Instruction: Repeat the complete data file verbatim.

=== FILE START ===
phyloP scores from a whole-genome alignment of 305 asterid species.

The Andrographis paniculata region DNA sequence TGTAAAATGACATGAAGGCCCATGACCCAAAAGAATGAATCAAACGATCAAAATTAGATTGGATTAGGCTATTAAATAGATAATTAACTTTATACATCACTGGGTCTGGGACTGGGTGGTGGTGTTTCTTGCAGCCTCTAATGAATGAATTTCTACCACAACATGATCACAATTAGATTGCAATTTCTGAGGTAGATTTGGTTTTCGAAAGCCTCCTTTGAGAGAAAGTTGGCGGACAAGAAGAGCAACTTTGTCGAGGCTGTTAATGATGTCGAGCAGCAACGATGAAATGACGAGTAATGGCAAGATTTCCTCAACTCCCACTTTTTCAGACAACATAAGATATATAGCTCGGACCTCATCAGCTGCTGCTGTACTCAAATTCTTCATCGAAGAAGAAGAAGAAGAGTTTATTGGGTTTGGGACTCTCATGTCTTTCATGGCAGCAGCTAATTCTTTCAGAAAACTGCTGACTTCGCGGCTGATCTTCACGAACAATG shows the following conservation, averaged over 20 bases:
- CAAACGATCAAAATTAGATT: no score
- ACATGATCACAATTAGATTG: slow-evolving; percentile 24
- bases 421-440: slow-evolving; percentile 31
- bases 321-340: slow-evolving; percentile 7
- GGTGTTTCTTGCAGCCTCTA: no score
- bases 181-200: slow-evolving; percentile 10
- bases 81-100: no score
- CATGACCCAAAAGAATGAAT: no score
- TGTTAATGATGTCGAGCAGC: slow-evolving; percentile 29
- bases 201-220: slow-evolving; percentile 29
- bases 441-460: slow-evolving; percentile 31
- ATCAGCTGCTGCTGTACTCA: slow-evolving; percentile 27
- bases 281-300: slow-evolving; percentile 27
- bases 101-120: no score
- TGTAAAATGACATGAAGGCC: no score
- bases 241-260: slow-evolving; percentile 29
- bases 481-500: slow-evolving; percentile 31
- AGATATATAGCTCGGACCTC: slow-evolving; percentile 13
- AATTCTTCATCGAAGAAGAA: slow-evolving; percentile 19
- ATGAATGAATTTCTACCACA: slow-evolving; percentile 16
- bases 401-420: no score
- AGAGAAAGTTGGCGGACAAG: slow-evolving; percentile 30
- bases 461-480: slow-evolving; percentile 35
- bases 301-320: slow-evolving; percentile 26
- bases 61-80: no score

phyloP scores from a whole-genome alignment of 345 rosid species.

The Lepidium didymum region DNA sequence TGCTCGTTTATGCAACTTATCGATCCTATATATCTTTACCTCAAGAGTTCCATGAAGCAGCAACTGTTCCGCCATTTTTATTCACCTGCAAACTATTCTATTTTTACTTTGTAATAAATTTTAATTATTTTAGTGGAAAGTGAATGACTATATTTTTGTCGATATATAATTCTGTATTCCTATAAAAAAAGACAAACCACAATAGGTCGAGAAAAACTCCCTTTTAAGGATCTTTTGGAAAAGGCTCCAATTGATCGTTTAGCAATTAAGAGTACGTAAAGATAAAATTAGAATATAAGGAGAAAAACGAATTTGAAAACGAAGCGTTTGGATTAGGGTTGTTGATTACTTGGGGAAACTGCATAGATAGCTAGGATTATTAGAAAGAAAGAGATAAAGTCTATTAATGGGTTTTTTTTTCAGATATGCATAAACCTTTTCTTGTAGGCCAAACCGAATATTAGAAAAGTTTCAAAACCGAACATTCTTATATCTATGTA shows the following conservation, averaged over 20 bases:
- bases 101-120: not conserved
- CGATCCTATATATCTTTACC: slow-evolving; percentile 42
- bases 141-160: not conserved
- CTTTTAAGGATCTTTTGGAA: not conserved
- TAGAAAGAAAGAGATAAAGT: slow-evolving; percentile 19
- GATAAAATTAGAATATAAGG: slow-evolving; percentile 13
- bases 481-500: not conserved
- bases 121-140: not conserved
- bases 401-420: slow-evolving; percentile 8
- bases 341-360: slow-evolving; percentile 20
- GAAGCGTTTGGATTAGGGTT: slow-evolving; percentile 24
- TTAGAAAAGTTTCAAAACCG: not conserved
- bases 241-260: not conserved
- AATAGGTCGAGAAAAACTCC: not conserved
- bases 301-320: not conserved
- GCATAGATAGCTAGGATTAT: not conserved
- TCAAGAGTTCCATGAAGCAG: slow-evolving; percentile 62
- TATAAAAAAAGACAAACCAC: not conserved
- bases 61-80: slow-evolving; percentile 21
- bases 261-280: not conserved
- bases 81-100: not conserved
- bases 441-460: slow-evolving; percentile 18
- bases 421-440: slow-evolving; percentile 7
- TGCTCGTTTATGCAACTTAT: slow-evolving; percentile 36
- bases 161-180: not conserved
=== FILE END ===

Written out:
phyloP scores from a whole-genome alignment of 305 asterid species.

The Andrographis paniculata region DNA sequence TGTAAAATGACATGAAGGCCCATGACCCAAAAGAATGAATCAAACGATCAAAATTAGATTGGATTAGGCTATTAAATAGATAATTAACTTTATACATCACTGGGTCTGGGACTGGGTGGTGGTGTTTCTTGCAGCCTCTAATGAATGAATTTCTACCACAACATGATCACAATTAGATTGCAATTTCTGAGGTAGATTTGGTTTTCGAAAGCCTCCTTTGAGAGAAAGTTGGCGGACAAGAAGAGCAACTTTGTCGAGGCTGTTAATGATGTCGAGCAGCAACGATGAAATGACGAGTAATGGCAAGATTTCCTCAACTCCCACTTTTTCAGACAACATAAGATATATAGCTCGGACCTCATCAGCTGCTGCTGTACTCAAATTCTTCATCGAAGAAGAAGAAGAAGAGTTTATTGGGTTTGGGACTCTCATGTCTTTCATGGCAGCAGCTAATTCTTTCAGAAAACTGCTGACTTCGCGGCTGATCTTCACGAACAATG shows the following conservation, averaged over 20 bases:
- CAAACGATCAAAATTAGATT: no score
- ACATGATCACAATTAGATTG: slow-evolving; percentile 24
- bases 421-440: slow-evolving; percentile 31
- bases 321-340: slow-evolving; percentile 7
- GGTGTTTCTTGCAGCCTCTA: no score
- bases 181-200: slow-evolving; percentile 10
- bases 81-100: no score
- CATGACCCAAAAGAATGAAT: no score
- TGTTAATGATGTCGAGCAGC: slow-evolving; percentile 29
- bases 201-220: slow-evolving; percentile 29
- bases 441-460: slow-evolving; percentile 31
- ATCAGCTGCTGCTGTACTCA: slow-evolving; percentile 27
- bases 281-300: slow-evolving; percentile 27
- bases 101-120: no score
- TGTAAAATGACATGAAGGCC: no score
- bases 241-260: slow-evolving; percentile 29
- bases 481-500: slow-evolving; percentile 31
- AGATATATAGCTCGGACCTC: slow-evolving; percentile 13
- AATTCTTCATCGAAGAAGAA: slow-evolving; percentile 19
- ATGAATGAATTTCTACCACA: slow-evolving; percentile 16
- bases 401-420: no score
- AGAGAAAGTTGGCGGACAAG: slow-evolving; percentile 30
- bases 461-480: slow-evolving; percentile 35
- bases 301-320: slow-evolving; percentile 26
- bases 61-80: no score

phyloP scores from a whole-genome alignment of 345 rosid species.

The Lepidium didymum region DNA sequence TGCTCGTTTATGCAACTTATCGATCCTATATATCTTTACCTCAAGAGTTCCATGAAGCAGCAACTGTTCCGCCATTTTTATTCACCTGCAAACTATTCTATTTTTACTTTGTAATAAATTTTAATTATTTTAGTGGAAAGTGAATGACTATATTTTTGTCGATATATAATTCTGTATTCCTATAAAAAAAGACAAACCACAATAGGTCGAGAAAAACTCCCTTTTAAGGATCTTTTGGAAAAGGCTCCAATTGATCGTTTAGCAATTAAGAGTACGTAAAGATAAAATTAGAATATAAGGAGAAAAACGAATTTGAAAACGAAGCGTTTGGATTAGGGTTGTTGATTACTTGGGGAAACTGCATAGATAGCTAGGATTATTAGAAAGAAAGAGATAAAGTCTATTAATGGGTTTTTTTTTCAGATATGCATAAACCTTTTCTTGTAGGCCAAACCGAATATTAGAAAAGTTTCAAAACCGAACATTCTTATATCTATGTA shows the following conservation, averaged over 20 bases:
- bases 101-120: not conserved
- CGATCCTATATATCTTTACC: slow-evolving; percentile 42
- bases 141-160: not conserved
- CTTTTAAGGATCTTTTGGAA: not conserved
- TAGAAAGAAAGAGATAAAGT: slow-evolving; percentile 19
- GATAAAATTAGAATATAAGG: slow-evolving; percentile 13
- bases 481-500: not conserved
- bases 121-140: not conserved
- bases 401-420: slow-evolving; percentile 8
- bases 341-360: slow-evolving; percentile 20
- GAAGCGTTTGGATTAGGGTT: slow-evolving; percentile 24
- TTAGAAAAGTTTCAAAACCG: not conserved
- bases 241-260: not conserved
- AATAGGTCGAGAAAAACTCC: not conserved
- bases 301-320: not conserved
- GCATAGATAGCTAGGATTAT: not conserved
- TCAAGAGTTCCATGAAGCAG: slow-evolving; percentile 62
- TATAAAAAAAGACAAACCAC: not conserved
- bases 61-80: slow-evolving; percentile 21
- bases 261-280: not conserved
- bases 81-100: not conserved
- bases 441-460: slow-evolving; percentile 18
- bases 421-440: slow-evolving; percentile 7
- TGCTCGTTTATGCAACTTAT: slow-evolving; percentile 36
- bases 161-180: not conserved